Healthy banks speak up
All eyes are on regional banks as one of the biggest hits to the financial industry since the Great Depression landed close to home Sept. 15 when Bank of America announced it would purchase Merrill Lynch for $50 billion. As of 2007, the failing company had four branches and 75 employees in the Tri-Counties.
In recent months, the merciless economy has crippled much of the financial sector, leaving even the most goliath institutions on the brink of collapse, including Calabasas-based Countrywide Financial, Pasadena-based IndyMac and more recently, federal insurers Freddie Mac and Fannie Mae.
In response, Santa Barbara-based Montecito Bank & Trust has set a presentation to quell dubious notions about the state of the banking industry. “Fact, Fiction and Reality: What You Really Need to Know about Banks” was scheduled Sept. 17 at the Lobero Theatre in Santa Barbara.
“There was so much confusion and misinformation in the marketplace – consumers were confused, businesses were confused, the general public,” said Montecito Bank & Trust President and Chief Executive Officer Janet Garufis. “There’s an array of information from lots of different sources and they needed some straight facts about how to make good decisions about what’s going on, how do they know if their bank is really safe?”
Bill Watkins, executive director of the University of California, Santa Barbara Economic Forecast Project, and Edward Carpenter, chairman and chief executive officer of investment bank and consulting firm Carpenter and Co. in Irvine, were chosen as the featured speakers at the event.
“Most of the failures we’ve seen … have been brokerage houses and mortgage houses – something aside from the traditional bank,” Watkins said in an interview with the Business Times.
Garufis said a recent article written by Watkins that highlighted misleading news headlines on the economy made him a perfect candidate to lead the presentation.
“We’re such a sound bite kind of nation, there’s so much coming at us at such a high frequency of speed, we don’t have the time or tools to drill down and figure out, ‘What does this mean to me?’” Garufis said.
One problem, Garufis said, is the media tends to lump smaller banks into the same category as all financial institutions. Though many of the institutions that recently have failed include a banking division, they failed because of other aspects of the company, like subprime mortgage lending, she said.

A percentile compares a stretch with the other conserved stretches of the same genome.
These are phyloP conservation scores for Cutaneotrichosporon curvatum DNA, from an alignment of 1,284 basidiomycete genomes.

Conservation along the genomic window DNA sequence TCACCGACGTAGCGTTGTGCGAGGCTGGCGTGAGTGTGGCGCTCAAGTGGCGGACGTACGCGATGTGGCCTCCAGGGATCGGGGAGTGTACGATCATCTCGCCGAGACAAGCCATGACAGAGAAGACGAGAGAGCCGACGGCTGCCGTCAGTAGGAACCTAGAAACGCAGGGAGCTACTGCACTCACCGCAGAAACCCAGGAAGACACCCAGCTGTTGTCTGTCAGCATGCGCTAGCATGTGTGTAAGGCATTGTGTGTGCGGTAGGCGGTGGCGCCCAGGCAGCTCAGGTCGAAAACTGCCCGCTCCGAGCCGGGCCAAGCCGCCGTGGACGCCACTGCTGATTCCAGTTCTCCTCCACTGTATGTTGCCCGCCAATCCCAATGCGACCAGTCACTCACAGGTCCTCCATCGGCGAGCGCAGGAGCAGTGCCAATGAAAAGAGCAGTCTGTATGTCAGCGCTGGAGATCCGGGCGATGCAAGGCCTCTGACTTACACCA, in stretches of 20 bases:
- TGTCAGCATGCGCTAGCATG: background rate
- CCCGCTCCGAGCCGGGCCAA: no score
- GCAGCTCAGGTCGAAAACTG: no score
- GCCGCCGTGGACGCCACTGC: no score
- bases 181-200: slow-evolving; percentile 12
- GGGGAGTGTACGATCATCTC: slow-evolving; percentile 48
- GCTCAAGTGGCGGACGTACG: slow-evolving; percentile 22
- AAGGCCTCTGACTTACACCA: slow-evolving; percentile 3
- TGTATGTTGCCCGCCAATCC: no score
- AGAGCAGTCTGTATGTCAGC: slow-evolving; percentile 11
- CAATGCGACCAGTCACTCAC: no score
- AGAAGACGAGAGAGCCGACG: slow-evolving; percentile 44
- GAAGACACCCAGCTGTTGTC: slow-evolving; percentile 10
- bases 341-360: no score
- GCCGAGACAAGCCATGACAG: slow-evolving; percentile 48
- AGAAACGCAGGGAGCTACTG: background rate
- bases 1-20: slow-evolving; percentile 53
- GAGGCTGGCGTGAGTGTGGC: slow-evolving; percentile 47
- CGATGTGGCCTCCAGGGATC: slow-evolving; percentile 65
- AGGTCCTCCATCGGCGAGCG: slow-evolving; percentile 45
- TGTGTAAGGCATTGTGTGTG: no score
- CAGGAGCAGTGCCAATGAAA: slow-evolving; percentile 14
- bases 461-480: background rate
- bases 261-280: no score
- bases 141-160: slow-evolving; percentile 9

Watkins said most of the small, regional banks, or “places you and I might have deposits,” don’t face the same risks as other kinds of financial institutions. “Small banks are pretty simple institutions and their exposure to these subprimes are pretty small.”
Since the Federal Reserve System was established in 1914, the country’s financial structure has become much more complex, Watkins said, adding that if the fed plans to insure very large financial institutions, it needs to put explicit regulations in place to limit what they can do.
“The financial structure has become much more complicated and the regulatory environment hasn’t matched the growth and complexity of the financial sector and institutions,” he said.
Larry Ward, president of Paso Robles-based heritage Oaks Bank, said individuals should be aware that their deposits, up to certain limits, are insured by the Federal Deposit Insurance Corp., or FDIC.
“There is safety with the fact that the FDIC approves insurance to people who deposit money with financial institutions – that doesn’t distinguish between large or small banks,” Ward said. “What we’re hearing on Wall Street, this is a phenomenon that is leverage-based and strictly a phenomenon with large financial institutions.”
Although Watkins said there are a few bank failures every year and the number of banks has been declining over the last decade, he also said that the amount of money the average person keeps in the bank would likely be insured. In addition, he said a small bank that failed would likely be taken over as a subsidiary of a larger institution and operation would continue uninterrupted.
“People are changing their behaviors, they’re moving money from one bank to another bank … making choices about what they do with their money that are different from what they would’ve made before,” Garufis said. “The headlines have made us think about something they don’t normally. We’re paying more attention to it as consumers and that’s a good thing – people will know more tomorrow than they did yesterday.”
The one-hour event has been scheduled to air on Cox 8 at 7 p.m. Sept. 21, 22, 24 and 26.